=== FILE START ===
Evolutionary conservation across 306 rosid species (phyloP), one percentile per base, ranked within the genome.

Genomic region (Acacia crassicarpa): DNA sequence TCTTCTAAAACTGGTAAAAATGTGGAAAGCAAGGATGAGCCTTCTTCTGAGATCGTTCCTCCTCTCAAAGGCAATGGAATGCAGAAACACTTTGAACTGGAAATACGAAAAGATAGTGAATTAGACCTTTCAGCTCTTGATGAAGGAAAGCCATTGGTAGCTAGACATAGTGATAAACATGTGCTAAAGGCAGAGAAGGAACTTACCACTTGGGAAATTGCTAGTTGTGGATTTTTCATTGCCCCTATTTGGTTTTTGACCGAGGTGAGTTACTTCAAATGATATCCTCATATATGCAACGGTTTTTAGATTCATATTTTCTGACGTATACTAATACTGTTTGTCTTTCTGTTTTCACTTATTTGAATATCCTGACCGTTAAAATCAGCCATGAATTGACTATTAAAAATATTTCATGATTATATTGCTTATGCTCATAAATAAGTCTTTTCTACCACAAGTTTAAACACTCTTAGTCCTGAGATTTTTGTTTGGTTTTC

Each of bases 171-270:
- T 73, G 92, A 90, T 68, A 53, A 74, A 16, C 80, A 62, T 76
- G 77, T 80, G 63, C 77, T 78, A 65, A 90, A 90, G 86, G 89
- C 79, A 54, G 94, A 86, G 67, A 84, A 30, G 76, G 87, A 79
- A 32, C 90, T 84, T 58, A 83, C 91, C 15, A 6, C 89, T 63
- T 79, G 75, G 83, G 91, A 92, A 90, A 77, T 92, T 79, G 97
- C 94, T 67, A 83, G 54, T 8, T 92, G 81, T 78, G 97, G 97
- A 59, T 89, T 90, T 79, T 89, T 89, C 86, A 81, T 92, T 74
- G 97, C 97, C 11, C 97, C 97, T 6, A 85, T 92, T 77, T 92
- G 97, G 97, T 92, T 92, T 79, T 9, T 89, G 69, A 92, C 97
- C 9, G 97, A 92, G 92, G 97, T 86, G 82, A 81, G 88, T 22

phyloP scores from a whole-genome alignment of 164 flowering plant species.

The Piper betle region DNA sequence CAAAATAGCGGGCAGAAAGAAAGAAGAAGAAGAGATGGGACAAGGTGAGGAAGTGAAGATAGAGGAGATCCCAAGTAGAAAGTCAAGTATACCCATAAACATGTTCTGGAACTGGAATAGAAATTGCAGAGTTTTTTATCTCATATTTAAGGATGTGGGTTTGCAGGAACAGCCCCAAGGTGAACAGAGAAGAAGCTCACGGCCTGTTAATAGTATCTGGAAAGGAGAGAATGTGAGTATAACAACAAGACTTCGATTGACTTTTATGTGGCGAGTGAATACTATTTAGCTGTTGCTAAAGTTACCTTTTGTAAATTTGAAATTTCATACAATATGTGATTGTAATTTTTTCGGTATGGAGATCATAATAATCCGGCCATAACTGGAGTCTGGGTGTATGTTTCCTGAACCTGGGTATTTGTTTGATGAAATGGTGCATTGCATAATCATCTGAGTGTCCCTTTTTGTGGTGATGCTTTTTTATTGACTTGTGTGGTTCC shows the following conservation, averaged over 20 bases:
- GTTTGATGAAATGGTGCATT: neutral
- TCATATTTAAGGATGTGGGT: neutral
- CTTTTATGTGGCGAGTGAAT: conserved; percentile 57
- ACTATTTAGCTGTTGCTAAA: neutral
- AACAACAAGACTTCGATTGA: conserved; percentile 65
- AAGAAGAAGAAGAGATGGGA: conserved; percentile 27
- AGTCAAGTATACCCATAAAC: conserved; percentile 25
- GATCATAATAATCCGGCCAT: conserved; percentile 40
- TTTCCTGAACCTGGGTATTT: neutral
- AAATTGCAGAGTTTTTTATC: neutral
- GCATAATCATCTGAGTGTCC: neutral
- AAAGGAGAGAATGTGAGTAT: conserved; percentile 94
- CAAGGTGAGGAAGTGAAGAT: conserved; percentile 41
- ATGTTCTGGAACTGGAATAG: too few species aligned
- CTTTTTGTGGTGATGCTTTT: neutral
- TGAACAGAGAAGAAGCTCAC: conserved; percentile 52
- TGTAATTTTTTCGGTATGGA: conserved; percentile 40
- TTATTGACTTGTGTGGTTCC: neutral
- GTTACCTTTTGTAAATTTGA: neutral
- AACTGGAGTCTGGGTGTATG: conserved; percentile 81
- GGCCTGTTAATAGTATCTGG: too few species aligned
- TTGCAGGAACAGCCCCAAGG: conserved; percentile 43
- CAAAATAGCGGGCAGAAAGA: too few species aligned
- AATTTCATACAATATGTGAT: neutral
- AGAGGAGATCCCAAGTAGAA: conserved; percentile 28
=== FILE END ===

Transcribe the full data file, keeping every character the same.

Evolutionary conservation across 306 rosid species (phyloP), one percentile per base, ranked within the genome.

Genomic region (Acacia crassicarpa): DNA sequence TCTTCTAAAACTGGTAAAAATGTGGAAAGCAAGGATGAGCCTTCTTCTGAGATCGTTCCTCCTCTCAAAGGCAATGGAATGCAGAAACACTTTGAACTGGAAATACGAAAAGATAGTGAATTAGACCTTTCAGCTCTTGATGAAGGAAAGCCATTGGTAGCTAGACATAGTGATAAACATGTGCTAAAGGCAGAGAAGGAACTTACCACTTGGGAAATTGCTAGTTGTGGATTTTTCATTGCCCCTATTTGGTTTTTGACCGAGGTGAGTTACTTCAAATGATATCCTCATATATGCAACGGTTTTTAGATTCATATTTTCTGACGTATACTAATACTGTTTGTCTTTCTGTTTTCACTTATTTGAATATCCTGACCGTTAAAATCAGCCATGAATTGACTATTAAAAATATTTCATGATTATATTGCTTATGCTCATAAATAAGTCTTTTCTACCACAAGTTTAAACACTCTTAGTCCTGAGATTTTTGTTTGGTTTTC

Each of bases 171-270:
- T 73, G 92, A 90, T 68, A 53, A 74, A 16, C 80, A 62, T 76
- G 77, T 80, G 63, C 77, T 78, A 65, A 90, A 90, G 86, G 89
- C 79, A 54, G 94, A 86, G 67, A 84, A 30, G 76, G 87, A 79
- A 32, C 90, T 84, T 58, A 83, C 91, C 15, A 6, C 89, T 63
- T 79, G 75, G 83, G 91, A 92, A 90, A 77, T 92, T 79, G 97
- C 94, T 67, A 83, G 54, T 8, T 92, G 81, T 78, G 97, G 97
- A 59, T 89, T 90, T 79, T 89, T 89, C 86, A 81, T 92, T 74
- G 97, C 97, C 11, C 97, C 97, T 6, A 85, T 92, T 77, T 92
- G 97, G 97, T 92, T 92, T 79, T 9, T 89, G 69, A 92, C 97
- C 9, G 97, A 92, G 92, G 97, T 86, G 82, A 81, G 88, T 22

phyloP scores from a whole-genome alignment of 164 flowering plant species.

The Piper betle region DNA sequence CAAAATAGCGGGCAGAAAGAAAGAAGAAGAAGAGATGGGACAAGGTGAGGAAGTGAAGATAGAGGAGATCCCAAGTAGAAAGTCAAGTATACCCATAAACATGTTCTGGAACTGGAATAGAAATTGCAGAGTTTTTTATCTCATATTTAAGGATGTGGGTTTGCAGGAACAGCCCCAAGGTGAACAGAGAAGAAGCTCACGGCCTGTTAATAGTATCTGGAAAGGAGAGAATGTGAGTATAACAACAAGACTTCGATTGACTTTTATGTGGCGAGTGAATACTATTTAGCTGTTGCTAAAGTTACCTTTTGTAAATTTGAAATTTCATACAATATGTGATTGTAATTTTTTCGGTATGGAGATCATAATAATCCGGCCATAACTGGAGTCTGGGTGTATGTTTCCTGAACCTGGGTATTTGTTTGATGAAATGGTGCATTGCATAATCATCTGAGTGTCCCTTTTTGTGGTGATGCTTTTTTATTGACTTGTGTGGTTCC shows the following conservation, averaged over 20 bases:
- GTTTGATGAAATGGTGCATT: neutral
- TCATATTTAAGGATGTGGGT: neutral
- CTTTTATGTGGCGAGTGAAT: conserved; percentile 57
- ACTATTTAGCTGTTGCTAAA: neutral
- AACAACAAGACTTCGATTGA: conserved; percentile 65
- AAGAAGAAGAAGAGATGGGA: conserved; percentile 27
- AGTCAAGTATACCCATAAAC: conserved; percentile 25
- GATCATAATAATCCGGCCAT: conserved; percentile 40
- TTTCCTGAACCTGGGTATTT: neutral
- AAATTGCAGAGTTTTTTATC: neutral
- GCATAATCATCTGAGTGTCC: neutral
- AAAGGAGAGAATGTGAGTAT: conserved; percentile 94
- CAAGGTGAGGAAGTGAAGAT: conserved; percentile 41
- ATGTTCTGGAACTGGAATAG: too few species aligned
- CTTTTTGTGGTGATGCTTTT: neutral
- TGAACAGAGAAGAAGCTCAC: conserved; percentile 52
- TGTAATTTTTTCGGTATGGA: conserved; percentile 40
- TTATTGACTTGTGTGGTTCC: neutral
- GTTACCTTTTGTAAATTTGA: neutral
- AACTGGAGTCTGGGTGTATG: conserved; percentile 81
- GGCCTGTTAATAGTATCTGG: too few species aligned
- TTGCAGGAACAGCCCCAAGG: conserved; percentile 43
- CAAAATAGCGGGCAGAAAGA: too few species aligned
- AATTTCATACAATATGTGAT: neutral
- AGAGGAGATCCCAAGTAGAA: conserved; percentile 28